RK&O files amicus brief in key tax case before The Massachusetts Supreme Judicial Court

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May 3, 2016

RK&O attorneys David Daniels and Margaret Meyers recently filed an amicus brief on behalf of Michael S. Knoll of the University of Pennsylvania Law School and Ruth Mason of the University of Virginia School of Law in First Marblehead Corp. et al. v. Commissioner of Revenue, a closely watched tax case in the Massachusetts Supreme Judicial Court. 

At issue is the internal consistency test that invalidated Maryland’s tax system for potential double taxation in the U.S. Supreme Court decision in Comptroller v. Wynne.   In October 2015, the U.S. Supreme Court vacated and remanded the Massachusetts Supreme Judicial Court’s ruling that First Marblehead had incorrectly apportioned its income to the state and owed $4 million in financial institution excise taxes.  First Marblehead argued that because they had outsourced administration of the loans to service providers outside of Massachusetts, their property factor should be zero.  The Court originally ruled that because the commercial domicile was in Massachusetts, the statute provides that all of the company’s loans should be sourced to the state.  This case is widely considered to be the first test of the Wynne decision, as well as the reach of the internal consistency test.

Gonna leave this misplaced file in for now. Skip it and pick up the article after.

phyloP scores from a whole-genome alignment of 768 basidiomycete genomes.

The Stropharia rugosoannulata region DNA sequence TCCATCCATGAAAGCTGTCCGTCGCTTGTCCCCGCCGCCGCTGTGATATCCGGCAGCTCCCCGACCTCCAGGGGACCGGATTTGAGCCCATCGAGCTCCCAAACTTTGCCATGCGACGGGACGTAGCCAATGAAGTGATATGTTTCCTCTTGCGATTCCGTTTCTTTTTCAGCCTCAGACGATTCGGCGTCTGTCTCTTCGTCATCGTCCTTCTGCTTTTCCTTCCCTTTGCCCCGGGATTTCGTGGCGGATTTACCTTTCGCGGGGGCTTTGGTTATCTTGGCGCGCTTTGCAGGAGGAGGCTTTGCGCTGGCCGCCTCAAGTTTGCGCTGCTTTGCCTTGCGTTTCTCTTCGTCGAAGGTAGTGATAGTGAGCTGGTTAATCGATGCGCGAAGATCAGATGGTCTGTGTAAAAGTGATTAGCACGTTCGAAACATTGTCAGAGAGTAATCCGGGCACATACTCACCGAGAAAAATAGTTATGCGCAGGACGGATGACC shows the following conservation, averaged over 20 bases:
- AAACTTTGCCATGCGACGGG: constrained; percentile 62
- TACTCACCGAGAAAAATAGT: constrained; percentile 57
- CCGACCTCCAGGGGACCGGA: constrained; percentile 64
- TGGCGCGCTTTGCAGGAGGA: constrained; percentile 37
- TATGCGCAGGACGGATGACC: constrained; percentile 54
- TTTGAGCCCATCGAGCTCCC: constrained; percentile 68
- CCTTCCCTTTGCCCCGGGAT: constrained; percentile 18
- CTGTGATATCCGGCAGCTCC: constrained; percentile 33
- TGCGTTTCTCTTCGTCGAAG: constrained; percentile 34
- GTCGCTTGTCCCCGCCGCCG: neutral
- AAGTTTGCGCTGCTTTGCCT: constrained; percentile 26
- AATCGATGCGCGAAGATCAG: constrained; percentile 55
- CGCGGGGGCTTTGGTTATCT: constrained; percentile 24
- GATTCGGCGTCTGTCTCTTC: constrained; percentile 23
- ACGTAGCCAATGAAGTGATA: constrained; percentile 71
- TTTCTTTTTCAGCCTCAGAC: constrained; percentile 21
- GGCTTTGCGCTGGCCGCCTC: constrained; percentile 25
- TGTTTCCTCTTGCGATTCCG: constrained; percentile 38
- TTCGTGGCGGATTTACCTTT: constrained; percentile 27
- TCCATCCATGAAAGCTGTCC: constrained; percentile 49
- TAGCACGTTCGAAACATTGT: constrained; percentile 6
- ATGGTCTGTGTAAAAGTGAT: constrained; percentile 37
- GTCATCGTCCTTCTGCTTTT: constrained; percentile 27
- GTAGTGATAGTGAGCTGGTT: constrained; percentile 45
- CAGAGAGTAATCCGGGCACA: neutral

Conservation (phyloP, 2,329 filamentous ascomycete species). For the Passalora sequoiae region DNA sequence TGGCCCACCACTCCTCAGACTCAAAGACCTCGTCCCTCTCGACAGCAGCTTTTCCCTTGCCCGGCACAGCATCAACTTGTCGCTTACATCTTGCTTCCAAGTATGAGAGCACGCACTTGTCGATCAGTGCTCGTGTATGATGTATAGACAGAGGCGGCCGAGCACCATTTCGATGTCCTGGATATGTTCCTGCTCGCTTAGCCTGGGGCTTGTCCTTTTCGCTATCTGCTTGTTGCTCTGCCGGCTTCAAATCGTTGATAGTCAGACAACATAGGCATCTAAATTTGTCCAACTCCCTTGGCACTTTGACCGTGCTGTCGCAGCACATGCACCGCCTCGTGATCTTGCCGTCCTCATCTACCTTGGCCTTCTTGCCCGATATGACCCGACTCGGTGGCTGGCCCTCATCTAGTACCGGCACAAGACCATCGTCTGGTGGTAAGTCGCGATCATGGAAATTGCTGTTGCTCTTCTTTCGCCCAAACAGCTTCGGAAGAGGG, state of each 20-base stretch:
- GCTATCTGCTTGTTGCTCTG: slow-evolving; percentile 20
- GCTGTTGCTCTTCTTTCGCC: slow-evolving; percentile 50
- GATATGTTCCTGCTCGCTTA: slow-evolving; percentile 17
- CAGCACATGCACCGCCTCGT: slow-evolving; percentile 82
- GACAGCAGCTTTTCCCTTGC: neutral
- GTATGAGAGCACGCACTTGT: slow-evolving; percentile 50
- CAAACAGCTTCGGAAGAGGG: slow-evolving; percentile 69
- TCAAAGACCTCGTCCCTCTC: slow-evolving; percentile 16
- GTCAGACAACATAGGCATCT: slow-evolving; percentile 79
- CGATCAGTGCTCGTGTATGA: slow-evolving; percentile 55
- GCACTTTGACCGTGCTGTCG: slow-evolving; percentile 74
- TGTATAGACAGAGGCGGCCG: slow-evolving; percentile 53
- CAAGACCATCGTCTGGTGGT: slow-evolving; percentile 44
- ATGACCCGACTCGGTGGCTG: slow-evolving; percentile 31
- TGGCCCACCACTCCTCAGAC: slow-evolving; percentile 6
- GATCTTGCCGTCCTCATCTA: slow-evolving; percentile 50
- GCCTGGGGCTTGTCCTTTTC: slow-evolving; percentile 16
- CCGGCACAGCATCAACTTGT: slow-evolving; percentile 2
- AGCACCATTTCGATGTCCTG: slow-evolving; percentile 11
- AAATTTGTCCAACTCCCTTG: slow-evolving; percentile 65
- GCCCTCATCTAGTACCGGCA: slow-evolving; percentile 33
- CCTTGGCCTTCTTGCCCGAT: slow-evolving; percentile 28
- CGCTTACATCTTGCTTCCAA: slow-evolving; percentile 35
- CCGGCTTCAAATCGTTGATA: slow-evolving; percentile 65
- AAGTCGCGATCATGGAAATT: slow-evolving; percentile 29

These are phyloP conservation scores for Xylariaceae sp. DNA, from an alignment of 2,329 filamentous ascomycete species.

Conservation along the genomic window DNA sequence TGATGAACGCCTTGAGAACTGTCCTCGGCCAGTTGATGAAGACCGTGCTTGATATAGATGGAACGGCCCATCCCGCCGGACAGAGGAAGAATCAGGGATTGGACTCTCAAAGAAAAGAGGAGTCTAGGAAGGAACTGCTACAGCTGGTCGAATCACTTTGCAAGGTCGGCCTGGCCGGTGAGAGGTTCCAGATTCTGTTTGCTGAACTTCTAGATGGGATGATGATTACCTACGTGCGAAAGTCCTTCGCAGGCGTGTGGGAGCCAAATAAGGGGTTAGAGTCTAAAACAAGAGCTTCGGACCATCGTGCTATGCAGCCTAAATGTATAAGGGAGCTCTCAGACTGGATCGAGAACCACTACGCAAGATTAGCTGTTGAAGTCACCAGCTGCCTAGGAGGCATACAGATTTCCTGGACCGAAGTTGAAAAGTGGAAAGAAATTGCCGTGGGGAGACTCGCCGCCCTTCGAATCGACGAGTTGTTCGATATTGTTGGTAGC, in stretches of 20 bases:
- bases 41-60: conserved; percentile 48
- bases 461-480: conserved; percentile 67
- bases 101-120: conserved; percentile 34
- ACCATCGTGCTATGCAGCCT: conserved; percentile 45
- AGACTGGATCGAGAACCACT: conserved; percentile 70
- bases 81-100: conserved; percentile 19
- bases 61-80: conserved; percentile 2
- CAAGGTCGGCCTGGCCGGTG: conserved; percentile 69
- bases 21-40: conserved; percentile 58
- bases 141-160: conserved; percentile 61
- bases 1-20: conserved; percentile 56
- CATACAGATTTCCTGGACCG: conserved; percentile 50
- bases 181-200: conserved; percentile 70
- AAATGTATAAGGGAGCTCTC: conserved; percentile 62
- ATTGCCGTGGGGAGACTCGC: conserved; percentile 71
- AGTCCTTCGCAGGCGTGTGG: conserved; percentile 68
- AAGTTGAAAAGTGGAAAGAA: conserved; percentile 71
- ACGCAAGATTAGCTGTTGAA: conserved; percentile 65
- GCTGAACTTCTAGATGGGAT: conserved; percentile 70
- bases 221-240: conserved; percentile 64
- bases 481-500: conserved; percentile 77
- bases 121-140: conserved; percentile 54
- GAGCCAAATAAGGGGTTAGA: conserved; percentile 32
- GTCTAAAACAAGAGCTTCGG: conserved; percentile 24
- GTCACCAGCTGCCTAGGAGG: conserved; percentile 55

Our clients,  Michael S. Knoll of the University of Pennsylvania Law School and Ruth Mason of the University of Virginia School of Law, suggest that neither party is addressing the key question. “If Massachusetts were to allocate to itself any income from such a nondomiciliary financial institution based on that entity's property factor, then the Massachusetts tax scheme as a whole would discriminate against interstate commerce and should be struck down as unconstitutional,” they said in the brief.   They argue that the proper tax treatment of such a hypothetical entity under Massachusetts law is unclear, and that the Supreme Judicial Court should turn its attention toward that question since the Department of Revenue does not appear to have ruled on the question. 

The Supreme Judicial Court repeatedly cited to this brief at oral argument in this case.  The case remains under submission.

Click here to read Law 360 coverage of this case.  (subscription required) 

Click here to read the full amicus brief.